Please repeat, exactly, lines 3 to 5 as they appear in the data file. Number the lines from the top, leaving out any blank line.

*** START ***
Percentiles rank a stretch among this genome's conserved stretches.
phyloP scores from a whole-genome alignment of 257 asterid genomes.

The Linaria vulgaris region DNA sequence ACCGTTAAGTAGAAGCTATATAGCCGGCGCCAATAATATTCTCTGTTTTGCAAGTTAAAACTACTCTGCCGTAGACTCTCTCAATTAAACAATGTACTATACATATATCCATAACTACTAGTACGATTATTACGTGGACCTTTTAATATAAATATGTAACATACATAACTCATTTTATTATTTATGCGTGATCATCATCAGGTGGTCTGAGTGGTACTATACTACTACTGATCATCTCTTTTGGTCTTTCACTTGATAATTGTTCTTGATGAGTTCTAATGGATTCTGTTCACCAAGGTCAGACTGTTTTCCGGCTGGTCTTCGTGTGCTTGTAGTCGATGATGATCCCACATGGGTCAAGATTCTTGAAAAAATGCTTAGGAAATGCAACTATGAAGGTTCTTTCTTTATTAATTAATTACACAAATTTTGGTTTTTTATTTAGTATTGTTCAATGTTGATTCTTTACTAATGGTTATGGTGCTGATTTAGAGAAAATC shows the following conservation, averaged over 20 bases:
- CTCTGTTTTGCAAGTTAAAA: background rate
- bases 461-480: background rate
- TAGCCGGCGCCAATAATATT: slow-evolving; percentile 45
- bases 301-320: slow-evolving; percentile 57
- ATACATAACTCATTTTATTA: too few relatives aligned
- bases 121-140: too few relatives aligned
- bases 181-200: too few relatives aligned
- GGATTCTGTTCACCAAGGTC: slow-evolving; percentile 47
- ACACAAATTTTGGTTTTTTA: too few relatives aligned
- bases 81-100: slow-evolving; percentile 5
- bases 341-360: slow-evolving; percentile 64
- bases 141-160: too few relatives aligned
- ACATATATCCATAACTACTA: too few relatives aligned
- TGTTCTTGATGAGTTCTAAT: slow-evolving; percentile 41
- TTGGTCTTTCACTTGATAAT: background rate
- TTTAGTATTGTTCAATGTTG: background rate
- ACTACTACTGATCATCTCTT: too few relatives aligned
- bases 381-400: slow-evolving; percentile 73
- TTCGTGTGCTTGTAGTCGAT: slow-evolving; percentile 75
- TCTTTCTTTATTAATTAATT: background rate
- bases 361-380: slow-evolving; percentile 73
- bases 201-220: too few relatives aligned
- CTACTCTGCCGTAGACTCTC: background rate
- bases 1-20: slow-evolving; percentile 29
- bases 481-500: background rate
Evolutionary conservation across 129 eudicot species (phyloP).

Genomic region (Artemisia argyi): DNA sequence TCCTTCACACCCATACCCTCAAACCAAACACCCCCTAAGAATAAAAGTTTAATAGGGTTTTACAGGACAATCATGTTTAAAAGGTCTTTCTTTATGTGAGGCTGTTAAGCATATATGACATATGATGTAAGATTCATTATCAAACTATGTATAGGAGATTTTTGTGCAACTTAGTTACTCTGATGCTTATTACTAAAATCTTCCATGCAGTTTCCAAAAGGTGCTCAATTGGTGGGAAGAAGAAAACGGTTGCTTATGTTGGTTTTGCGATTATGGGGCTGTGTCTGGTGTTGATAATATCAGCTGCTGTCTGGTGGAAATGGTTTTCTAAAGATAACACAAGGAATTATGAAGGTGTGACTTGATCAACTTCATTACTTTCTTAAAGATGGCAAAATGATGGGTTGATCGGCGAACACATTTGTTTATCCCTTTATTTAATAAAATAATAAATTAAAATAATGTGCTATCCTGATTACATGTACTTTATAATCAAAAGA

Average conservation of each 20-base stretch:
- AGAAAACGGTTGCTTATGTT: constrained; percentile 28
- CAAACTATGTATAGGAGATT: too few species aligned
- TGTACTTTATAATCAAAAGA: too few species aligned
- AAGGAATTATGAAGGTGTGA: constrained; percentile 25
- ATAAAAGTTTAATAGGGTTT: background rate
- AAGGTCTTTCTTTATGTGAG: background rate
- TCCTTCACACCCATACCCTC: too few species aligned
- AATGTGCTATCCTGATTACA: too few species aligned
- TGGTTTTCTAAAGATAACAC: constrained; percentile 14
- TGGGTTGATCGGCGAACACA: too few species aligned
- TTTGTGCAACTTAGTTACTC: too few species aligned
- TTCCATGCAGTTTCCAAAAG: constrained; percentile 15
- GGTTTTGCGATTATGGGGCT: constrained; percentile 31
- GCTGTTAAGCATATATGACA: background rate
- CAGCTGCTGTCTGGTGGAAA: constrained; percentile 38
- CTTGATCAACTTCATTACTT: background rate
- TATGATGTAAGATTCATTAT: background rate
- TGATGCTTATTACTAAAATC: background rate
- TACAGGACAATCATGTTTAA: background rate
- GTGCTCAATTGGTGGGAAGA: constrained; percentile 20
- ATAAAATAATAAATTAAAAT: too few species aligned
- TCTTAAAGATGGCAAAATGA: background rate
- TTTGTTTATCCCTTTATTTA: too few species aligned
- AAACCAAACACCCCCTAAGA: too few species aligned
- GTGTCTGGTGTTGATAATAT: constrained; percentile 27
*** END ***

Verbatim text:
The Linaria vulgaris region DNA sequence ACCGTTAAGTAGAAGCTATATAGCCGGCGCCAATAATATTCTCTGTTTTGCAAGTTAAAACTACTCTGCCGTAGACTCTCTCAATTAAACAATGTACTATACATATATCCATAACTACTAGTACGATTATTACGTGGACCTTTTAATATAAATATGTAACATACATAACTCATTTTATTATTTATGCGTGATCATCATCAGGTGGTCTGAGTGGTACTATACTACTACTGATCATCTCTTTTGGTCTTTCACTTGATAATTGTTCTTGATGAGTTCTAATGGATTCTGTTCACCAAGGTCAGACTGTTTTCCGGCTGGTCTTCGTGTGCTTGTAGTCGATGATGATCCCACATGGGTCAAGATTCTTGAAAAAATGCTTAGGAAATGCAACTATGAAGGTTCTTTCTTTATTAATTAATTACACAAATTTTGGTTTTTTATTTAGTATTGTTCAATGTTGATTCTTTACTAATGGTTATGGTGCTGATTTAGAGAAAATC shows the following conservation, averaged over 20 bases:
- CTCTGTTTTGCAAGTTAAAA: background rate
- bases 461-480: background rate